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Running Application Tests

This is the quick-start to CodeIgniter testing. Its intent is to describe what it takes to set up your application and get it ready to run unit tests. It is not intended to be a full description of the test features that you can use to test your application. Those details can be found in the documentation.



It is recommended to use the latest version of PHPUnit. At the time of this writing we are running version 8.5.2. Support for this has been built into the composer.json file that ships with CodeIgniter and can easily be installed via Composer if you don't already have it installed globally.

> composer install

If running under OS X or Linux, you can create a symbolic link to make running tests a touch nicer.

> ln -s ./vendor/bin/phpunit ./phpunit

You also need to install XDebug in order for code coverage to be calculated successfully.

Setting Up

A number of the tests use a running database. In order to set up the database edit the details for the tests group in app/Config/Database.php or phpunit.xml. Make sure that you provide a database engine that is currently running on your machine. More details on a test database setup are in the Docs>>Testing>>Testing Your Database section of the documentation.

If you want to run the tests without using live database you can exclude @DatabaseLive group. Or make a copy of phpunit.dist.xml - call it phpunit.xml - and comment out the named "database". This will make the tests run quite a bit faster.

Running the tests

The entire test suite can be run by simply typing one command-line command from the main directory.

> ./phpunit

You can limit tests to those within a single test directory by specifying the directory name after phpunit.

> ./phpunit app/Models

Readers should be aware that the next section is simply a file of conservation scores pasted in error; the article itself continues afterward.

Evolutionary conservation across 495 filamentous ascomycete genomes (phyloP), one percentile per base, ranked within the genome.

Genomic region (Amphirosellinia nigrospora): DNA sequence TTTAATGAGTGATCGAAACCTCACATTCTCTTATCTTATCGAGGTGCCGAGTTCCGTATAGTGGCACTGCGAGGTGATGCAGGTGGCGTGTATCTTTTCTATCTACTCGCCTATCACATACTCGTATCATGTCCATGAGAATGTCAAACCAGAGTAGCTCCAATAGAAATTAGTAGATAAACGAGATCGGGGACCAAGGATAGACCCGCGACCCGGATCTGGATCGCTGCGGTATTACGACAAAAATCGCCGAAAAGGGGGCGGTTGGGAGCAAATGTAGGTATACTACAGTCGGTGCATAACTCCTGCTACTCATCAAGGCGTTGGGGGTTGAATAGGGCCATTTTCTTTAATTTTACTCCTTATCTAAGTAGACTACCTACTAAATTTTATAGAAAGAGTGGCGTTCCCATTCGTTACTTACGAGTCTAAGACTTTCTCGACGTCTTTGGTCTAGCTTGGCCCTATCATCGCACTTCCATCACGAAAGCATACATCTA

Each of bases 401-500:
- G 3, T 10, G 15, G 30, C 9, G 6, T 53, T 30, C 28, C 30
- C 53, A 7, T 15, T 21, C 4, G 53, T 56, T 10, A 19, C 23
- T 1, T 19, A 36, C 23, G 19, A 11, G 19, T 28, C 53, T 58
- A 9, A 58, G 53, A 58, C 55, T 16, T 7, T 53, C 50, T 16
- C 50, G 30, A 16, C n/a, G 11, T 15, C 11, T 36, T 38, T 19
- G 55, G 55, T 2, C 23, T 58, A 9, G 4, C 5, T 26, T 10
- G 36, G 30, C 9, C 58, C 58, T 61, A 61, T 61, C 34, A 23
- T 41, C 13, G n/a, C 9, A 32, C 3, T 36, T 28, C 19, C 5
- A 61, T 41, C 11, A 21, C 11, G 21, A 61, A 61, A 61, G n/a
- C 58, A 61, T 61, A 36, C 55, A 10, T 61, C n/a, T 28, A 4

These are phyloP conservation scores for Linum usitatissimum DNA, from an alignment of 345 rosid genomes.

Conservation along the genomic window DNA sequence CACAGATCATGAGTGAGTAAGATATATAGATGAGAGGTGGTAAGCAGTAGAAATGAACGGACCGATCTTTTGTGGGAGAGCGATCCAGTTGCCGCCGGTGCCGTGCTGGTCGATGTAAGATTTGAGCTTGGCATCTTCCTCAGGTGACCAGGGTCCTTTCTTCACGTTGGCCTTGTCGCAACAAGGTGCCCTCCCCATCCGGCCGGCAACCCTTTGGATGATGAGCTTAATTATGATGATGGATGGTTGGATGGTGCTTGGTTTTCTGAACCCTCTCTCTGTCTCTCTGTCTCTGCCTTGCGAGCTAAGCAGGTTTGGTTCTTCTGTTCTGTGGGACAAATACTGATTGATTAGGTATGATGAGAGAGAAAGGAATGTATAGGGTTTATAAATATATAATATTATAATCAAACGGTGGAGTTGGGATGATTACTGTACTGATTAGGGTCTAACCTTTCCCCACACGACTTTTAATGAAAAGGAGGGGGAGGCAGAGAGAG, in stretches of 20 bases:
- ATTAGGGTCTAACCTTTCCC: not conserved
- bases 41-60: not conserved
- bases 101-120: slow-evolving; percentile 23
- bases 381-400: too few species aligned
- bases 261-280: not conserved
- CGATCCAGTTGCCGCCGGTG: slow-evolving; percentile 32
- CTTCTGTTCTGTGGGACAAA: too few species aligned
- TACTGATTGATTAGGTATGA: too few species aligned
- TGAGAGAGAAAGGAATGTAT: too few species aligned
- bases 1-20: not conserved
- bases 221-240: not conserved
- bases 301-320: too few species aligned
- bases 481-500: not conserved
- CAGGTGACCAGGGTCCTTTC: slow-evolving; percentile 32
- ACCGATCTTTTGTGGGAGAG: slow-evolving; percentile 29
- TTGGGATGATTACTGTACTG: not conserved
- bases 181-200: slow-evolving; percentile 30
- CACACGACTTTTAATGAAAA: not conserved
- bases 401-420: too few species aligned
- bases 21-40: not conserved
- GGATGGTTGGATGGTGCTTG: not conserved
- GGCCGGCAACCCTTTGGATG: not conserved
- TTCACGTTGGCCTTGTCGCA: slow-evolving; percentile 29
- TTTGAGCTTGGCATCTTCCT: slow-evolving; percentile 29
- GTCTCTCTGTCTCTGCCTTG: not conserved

Generating Code Coverage

To generate coverage information, including HTML reports you can view in your browser, you can use the following command:

> ./phpunit --colors --coverage-text=tests/coverage.txt --coverage-html=tests/coverage/ -d memory_limit=1024m

This runs all of the tests again collecting information about how many lines, functions, and files are tested. It also reports the percentage of the code that is covered by tests. It is collected in two formats: a simple text file that provides an overview as well as a comprehensive collection of HTML files that show the status of every line of code in the project.

The text file can be found at tests/coverage.txt. The HTML files can be viewed by opening tests/coverage/index.html in your favorite browser.

PHPUnit XML Configuration

The repository has a phpunit.xml.dist file in the project root that's used for PHPUnit configuration. This is used to provide a default configuration if you do not have your own configuration file in the project root.

The normal practice would be to copy phpunit.xml.dist to phpunit.xml (which is git ignored), and to tailor it as you see fit. For instance, you might wish to exclude database tests, or automatically generate HTML code coverage reports.

Test Cases

Every test needs a test case, or class that your tests extend. CodeIgniter 4 provides a few that you may use directly:

  • CodeIgniter\Test\CIUnitTestCase - for basic tests with no other service needs
  • CodeIgniter\Test\CIDatabaseTestCase - for tests that need database access

Most of the time you will want to write your own test cases to hold functions and services common to your test suites.

Creating Tests

All tests go in the tests/ directory. Each test file is a class that extends a Test Case (see above) and contains methods for the individual tests. These method names must start with the word "test" and should have descriptive names for precisely what they are testing: testUserCanModifyFile() testOutputColorMatchesInput() testIsLoggedInFailsWithInvalidUser()

Writing tests is an art, and there are many resources available to help learn how. Review the links above and always pay attention to your code coverage.

Database Tests

Tests can include migrating, seeding, and testing against a mock or live1 database. Be sure to modify the test case (or create your own) to point to your seed and migrations and include any additional steps to be run before tests in the setUp() method.

1 Note: If you are using database tests that require a live database connection you will need to rename phpunit.xml.dist to phpunit.xml, uncomment the database configuration lines and add your connection details. Prevent phpunit.xml from being tracked in your repo by adding it to .gitignore.